I think it is a shame that some children get left out, because most people like to see their kids in the paper,or on the school website. I have always said it is ok for my kids to be photo'd, and they are often in the local paper for one thing or another.It makes me feel proud. But I do understand that for some people it is for safety reasons.

I would agree that sometimes these videos/pictures at school capture spontaneous moments,and are worth sharing.

The issue with parents etc filming things like school plays, is that there is absolutely no control where those images will end up. At least school will make every effort to keep the pictures /film under their control. And before someone says it: yes I know the problems with the internet.

treas Sat 28-Sep-13 13:35:24

She said there had been a few other parents who'd signed a 'no photos' clause like us that she'd had to speak to, but I was the only one left

I read this as the OP was not the only person being asked but was the last one the teacher needed to speak to.

There was no mention by the teacher of the other parents positive or negative response.

That said I did not hear the tone of voice used with this statement.

teacherandguideleader Fri 27-Sep-13 20:32:56

I think it is ok to ask. If it were me I would have asked via email, as I would prefer to be asked things on a sensitive matter that way (time to formulate a response). I wouldn't ask why though, or try to pressure someone to change their mind.

Ideally, she should have sent a letter out before making the video to ask everyone (just as someone might change their mind from a no to a yes, they might go from yes to no). However, some of the best videos I have got from school / Guides are the unplanned, whip out the camera when something happened style.

duchessandscruffy Fri 27-Sep-13 19:34:46

I don't really understand the problem with the teacher asking as a one off, unless they were really pressuring you. We have had parents at my school who have ticked 'no' on the photos letter, but then when we have sent out individual consent forms (which we still do when it is a photo that may appear in the local press so that things are Crystal clear for the parents), the same parents give consent for that particular circumstance.

As a teacher, photography is a bloody minefield!

Hamwidgeandcheps Fri 27-Sep-13 19:10:38

Yanbu. I would have refused too. You don't need an excuse. Plastering anything on the net is not compulsory.

UniS Fri 27-Sep-13 19:07:43

FWIW I think asking you was Ok. People do change their mind / change of circumstances etc.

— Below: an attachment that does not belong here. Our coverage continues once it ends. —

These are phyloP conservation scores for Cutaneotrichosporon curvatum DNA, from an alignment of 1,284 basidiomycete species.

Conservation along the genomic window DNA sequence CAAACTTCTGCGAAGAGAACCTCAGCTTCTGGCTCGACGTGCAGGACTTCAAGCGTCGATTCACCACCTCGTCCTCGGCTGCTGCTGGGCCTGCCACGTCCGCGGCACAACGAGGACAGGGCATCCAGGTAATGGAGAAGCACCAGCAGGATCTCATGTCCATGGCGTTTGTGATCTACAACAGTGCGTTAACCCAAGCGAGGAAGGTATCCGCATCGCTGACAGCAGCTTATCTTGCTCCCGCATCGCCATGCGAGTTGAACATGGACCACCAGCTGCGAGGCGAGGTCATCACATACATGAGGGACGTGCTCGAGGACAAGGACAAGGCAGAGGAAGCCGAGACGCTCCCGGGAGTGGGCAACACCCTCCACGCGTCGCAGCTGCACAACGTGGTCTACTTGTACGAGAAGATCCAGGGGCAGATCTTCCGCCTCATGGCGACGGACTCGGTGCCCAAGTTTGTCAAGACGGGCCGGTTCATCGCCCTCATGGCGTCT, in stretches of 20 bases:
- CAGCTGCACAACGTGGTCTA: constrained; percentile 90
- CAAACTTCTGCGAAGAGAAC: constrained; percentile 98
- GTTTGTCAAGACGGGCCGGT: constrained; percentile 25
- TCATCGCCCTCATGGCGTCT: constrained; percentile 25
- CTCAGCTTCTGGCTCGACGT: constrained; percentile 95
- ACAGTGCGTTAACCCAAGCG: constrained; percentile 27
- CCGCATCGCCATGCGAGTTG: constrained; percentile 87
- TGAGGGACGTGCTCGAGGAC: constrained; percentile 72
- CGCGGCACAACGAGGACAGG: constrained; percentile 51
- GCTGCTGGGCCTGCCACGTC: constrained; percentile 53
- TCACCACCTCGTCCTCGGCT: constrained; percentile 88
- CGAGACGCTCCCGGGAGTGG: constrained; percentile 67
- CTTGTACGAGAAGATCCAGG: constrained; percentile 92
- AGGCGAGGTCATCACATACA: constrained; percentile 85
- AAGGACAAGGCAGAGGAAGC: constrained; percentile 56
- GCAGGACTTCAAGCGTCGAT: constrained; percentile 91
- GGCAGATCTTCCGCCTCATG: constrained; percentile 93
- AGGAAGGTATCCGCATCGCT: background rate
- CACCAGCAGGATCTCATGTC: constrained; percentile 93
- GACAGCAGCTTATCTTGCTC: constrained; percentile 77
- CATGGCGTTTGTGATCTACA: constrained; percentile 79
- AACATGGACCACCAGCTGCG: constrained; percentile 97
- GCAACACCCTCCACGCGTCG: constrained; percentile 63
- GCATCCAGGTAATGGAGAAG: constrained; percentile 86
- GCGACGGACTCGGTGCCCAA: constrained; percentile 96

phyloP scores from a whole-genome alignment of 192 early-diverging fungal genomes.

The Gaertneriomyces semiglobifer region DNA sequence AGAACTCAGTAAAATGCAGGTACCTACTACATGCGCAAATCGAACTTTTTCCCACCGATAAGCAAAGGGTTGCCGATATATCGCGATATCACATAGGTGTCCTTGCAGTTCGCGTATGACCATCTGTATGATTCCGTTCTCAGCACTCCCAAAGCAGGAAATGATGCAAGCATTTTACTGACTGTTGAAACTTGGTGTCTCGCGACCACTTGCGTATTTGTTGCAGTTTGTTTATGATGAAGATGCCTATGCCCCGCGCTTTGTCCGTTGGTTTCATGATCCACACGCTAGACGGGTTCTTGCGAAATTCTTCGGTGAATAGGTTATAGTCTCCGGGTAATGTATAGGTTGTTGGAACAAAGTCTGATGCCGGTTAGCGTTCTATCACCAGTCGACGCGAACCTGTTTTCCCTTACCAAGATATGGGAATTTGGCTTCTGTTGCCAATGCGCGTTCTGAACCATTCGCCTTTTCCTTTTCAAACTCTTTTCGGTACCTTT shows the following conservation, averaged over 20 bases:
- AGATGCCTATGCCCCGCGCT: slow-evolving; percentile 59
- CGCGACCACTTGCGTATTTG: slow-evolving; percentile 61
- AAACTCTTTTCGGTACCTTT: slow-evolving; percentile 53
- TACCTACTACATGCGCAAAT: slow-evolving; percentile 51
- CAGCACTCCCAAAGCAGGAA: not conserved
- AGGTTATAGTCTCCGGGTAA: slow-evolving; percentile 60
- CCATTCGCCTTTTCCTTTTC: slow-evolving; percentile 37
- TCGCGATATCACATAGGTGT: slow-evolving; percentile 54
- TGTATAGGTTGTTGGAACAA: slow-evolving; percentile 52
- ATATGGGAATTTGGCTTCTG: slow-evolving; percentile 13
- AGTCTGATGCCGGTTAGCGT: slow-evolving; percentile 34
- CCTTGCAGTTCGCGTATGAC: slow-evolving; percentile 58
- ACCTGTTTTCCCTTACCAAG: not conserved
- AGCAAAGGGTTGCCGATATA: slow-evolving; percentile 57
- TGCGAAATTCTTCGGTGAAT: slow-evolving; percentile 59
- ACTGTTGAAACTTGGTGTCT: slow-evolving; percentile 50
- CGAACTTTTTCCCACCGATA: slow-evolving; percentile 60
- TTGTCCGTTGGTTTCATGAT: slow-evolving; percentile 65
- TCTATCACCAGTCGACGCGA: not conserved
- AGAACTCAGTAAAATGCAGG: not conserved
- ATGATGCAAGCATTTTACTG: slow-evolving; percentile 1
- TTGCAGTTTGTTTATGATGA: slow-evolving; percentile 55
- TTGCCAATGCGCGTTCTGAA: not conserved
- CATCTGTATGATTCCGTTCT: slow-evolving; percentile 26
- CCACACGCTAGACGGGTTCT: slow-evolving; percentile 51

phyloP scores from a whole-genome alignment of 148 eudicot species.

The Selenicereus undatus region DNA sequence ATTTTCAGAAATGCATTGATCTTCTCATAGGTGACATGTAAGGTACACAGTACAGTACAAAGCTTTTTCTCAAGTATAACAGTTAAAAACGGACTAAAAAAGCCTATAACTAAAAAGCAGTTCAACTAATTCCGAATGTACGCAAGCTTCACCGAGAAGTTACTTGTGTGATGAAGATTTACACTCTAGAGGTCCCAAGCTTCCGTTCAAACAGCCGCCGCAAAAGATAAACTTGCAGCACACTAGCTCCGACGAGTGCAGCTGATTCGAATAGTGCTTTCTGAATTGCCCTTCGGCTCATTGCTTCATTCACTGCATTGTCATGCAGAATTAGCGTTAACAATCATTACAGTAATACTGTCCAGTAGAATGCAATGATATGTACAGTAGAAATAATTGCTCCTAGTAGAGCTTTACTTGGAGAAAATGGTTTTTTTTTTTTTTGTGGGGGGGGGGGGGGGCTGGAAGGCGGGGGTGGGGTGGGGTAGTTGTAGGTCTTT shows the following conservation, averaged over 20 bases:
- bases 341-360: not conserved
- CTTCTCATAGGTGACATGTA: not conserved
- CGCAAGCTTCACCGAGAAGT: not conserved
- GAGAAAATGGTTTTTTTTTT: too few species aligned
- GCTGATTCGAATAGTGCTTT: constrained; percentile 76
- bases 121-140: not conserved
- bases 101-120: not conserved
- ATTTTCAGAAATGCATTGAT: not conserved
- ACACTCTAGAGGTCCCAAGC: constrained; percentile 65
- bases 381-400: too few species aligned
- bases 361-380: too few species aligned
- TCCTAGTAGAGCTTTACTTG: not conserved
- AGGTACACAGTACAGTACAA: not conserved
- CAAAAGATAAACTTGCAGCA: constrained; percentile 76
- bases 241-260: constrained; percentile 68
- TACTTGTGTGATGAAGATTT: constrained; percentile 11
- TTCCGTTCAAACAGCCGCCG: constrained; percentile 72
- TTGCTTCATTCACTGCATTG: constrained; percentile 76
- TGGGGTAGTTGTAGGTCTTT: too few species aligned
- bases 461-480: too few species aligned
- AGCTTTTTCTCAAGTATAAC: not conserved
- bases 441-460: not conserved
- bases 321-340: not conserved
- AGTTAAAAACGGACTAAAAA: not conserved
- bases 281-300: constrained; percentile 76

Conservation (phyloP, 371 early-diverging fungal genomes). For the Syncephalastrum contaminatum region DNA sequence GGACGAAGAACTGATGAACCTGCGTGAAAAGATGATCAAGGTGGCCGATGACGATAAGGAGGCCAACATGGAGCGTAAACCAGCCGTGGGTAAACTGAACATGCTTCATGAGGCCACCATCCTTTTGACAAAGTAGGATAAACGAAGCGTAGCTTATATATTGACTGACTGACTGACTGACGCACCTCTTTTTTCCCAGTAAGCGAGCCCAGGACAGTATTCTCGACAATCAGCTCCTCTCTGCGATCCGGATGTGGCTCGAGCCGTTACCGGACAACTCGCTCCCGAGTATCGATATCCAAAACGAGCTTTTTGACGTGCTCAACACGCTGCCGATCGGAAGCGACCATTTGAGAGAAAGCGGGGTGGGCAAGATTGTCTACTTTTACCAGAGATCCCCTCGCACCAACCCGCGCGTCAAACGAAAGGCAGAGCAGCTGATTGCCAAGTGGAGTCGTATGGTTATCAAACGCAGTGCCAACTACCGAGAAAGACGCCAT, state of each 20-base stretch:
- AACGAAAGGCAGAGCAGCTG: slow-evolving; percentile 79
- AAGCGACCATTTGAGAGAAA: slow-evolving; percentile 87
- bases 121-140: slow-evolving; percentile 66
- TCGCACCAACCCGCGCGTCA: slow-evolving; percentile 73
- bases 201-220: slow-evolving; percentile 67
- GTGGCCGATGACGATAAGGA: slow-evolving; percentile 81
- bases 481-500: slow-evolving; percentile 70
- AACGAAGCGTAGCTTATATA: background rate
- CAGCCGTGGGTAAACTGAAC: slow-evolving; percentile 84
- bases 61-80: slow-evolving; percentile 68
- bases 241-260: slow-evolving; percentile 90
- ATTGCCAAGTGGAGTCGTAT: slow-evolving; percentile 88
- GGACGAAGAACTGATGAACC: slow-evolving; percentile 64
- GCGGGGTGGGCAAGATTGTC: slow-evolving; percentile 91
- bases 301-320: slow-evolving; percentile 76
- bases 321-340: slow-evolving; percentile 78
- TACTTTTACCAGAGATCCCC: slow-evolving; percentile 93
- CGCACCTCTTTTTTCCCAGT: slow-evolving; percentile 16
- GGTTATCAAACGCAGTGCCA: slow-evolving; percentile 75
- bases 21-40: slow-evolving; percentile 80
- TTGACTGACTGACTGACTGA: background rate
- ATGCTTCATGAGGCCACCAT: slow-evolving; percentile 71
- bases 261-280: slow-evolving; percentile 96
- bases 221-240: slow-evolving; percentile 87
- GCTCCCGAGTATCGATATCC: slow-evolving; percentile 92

In Year R I said no photos , I was asked again in Year 1 and had changed my mind, so the answer then was no names with photos.

SoupDragon Fri 27-Sep-13 19:02:02

No, she asked because the original question was very black and white for simplicity. Asking for clarification over a specific example is not pressure provided the answer is accepted.

IneedAsockamnesty Fri 27-Sep-13 18:50:43

Asking a question when you already have the answer is pressure.

The teacher only wanted to ask the question because she knew the answer already given in advance was no and she decided that was not good enough.

Wabbitty Fri 27-Sep-13 18:41:20

I am surprised at how many people have said that the child should not have been involved in the filming at all. That is discrimination against the child. Yes I agree the film should not be shown or the child pixelated out but to not allow the children to join in at all..... as I said that would be discrimination.

Tabby1963 Fri 27-Sep-13 18:17:32

It is very clear. If you have signed the form saying "no" to photos etc of your child being published, then that has to be respected.

We have a list of children at our school who are not to be photographed. All staff know who they are and are very careful to leave them out of photos.

Whilst it is unfortunate that the film cannot be put on the school website, there is nothing to stop the school having a special screening for parents. Don't forget, it is only recently that we have had a choice about actually having school websites at all.

TiredDog Fri 27-Sep-13 18:13:31

I think you have every right to refuse. And should not be badgered. In my workplace adults have to sign a disclaimer if a photograph of them is likely to be published.

It's ironic that every single event at school is prefaced by the headmistress telling us we cannot use images on Facebook etc and then plastering her own images of our kids where she sees fit!

I was looking at Twitter the other day and found a governor had used a picture from an event on Twitter advertising his connection with the 'school' yet parents are categorically and specifically told they cannot. Nuts